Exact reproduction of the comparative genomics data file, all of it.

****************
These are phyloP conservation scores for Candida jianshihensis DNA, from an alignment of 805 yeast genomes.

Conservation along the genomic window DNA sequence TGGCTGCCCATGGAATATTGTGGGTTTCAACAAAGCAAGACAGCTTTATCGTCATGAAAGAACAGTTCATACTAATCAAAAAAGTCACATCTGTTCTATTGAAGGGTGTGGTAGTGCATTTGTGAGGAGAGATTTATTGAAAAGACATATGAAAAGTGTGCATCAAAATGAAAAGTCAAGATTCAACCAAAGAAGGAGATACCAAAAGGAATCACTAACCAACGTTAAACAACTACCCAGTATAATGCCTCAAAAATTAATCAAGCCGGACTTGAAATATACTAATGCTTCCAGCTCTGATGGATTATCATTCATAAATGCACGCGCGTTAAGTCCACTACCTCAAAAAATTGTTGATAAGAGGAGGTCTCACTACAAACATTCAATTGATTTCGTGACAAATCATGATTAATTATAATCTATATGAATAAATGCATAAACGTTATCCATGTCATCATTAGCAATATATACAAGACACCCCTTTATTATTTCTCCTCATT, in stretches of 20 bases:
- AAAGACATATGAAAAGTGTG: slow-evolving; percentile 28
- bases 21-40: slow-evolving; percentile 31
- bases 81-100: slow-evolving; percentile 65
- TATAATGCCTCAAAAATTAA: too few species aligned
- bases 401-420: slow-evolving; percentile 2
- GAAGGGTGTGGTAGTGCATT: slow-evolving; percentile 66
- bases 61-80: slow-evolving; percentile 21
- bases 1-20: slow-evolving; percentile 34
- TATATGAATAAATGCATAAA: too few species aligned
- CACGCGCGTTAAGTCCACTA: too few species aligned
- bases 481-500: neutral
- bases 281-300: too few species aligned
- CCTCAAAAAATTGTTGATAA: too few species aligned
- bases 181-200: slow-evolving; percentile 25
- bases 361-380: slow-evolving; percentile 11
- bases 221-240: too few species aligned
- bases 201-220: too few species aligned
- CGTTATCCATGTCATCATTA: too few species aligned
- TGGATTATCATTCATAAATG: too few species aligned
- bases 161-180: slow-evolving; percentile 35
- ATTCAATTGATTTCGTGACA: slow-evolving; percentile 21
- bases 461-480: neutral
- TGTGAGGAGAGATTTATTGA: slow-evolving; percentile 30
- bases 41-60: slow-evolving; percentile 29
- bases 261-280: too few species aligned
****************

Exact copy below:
These are phyloP conservation scores for Candida jianshihensis DNA, from an alignment of 805 yeast genomes.

Conservation along the genomic window DNA sequence TGGCTGCCCATGGAATATTGTGGGTTTCAACAAAGCAAGACAGCTTTATCGTCATGAAAGAACAGTTCATACTAATCAAAAAAGTCACATCTGTTCTATTGAAGGGTGTGGTAGTGCATTTGTGAGGAGAGATTTATTGAAAAGACATATGAAAAGTGTGCATCAAAATGAAAAGTCAAGATTCAACCAAAGAAGGAGATACCAAAAGGAATCACTAACCAACGTTAAACAACTACCCAGTATAATGCCTCAAAAATTAATCAAGCCGGACTTGAAATATACTAATGCTTCCAGCTCTGATGGATTATCATTCATAAATGCACGCGCGTTAAGTCCACTACCTCAAAAAATTGTTGATAAGAGGAGGTCTCACTACAAACATTCAATTGATTTCGTGACAAATCATGATTAATTATAATCTATATGAATAAATGCATAAACGTTATCCATGTCATCATTAGCAATATATACAAGACACCCCTTTATTATTTCTCCTCATT, in stretches of 20 bases:
- AAAGACATATGAAAAGTGTG: slow-evolving; percentile 28
- bases 21-40: slow-evolving; percentile 31
- bases 81-100: slow-evolving; percentile 65
- TATAATGCCTCAAAAATTAA: too few species aligned
- bases 401-420: slow-evolving; percentile 2
- GAAGGGTGTGGTAGTGCATT: slow-evolving; percentile 66
- bases 61-80: slow-evolving; percentile 21
- bases 1-20: slow-evolving; percentile 34
- TATATGAATAAATGCATAAA: too few species aligned
- CACGCGCGTTAAGTCCACTA: too few species aligned
- bases 481-500: neutral
- bases 281-300: too few species aligned
- CCTCAAAAAATTGTTGATAA: too few species aligned
- bases 181-200: slow-evolving; percentile 25
- bases 361-380: slow-evolving; percentile 11
- bases 221-240: too few species aligned
- bases 201-220: too few species aligned
- CGTTATCCATGTCATCATTA: too few species aligned
- TGGATTATCATTCATAAATG: too few species aligned
- bases 161-180: slow-evolving; percentile 35
- ATTCAATTGATTTCGTGACA: slow-evolving; percentile 21
- bases 461-480: neutral
- TGTGAGGAGAGATTTATTGA: slow-evolving; percentile 30
- bases 41-60: slow-evolving; percentile 29
- bases 261-280: too few species aligned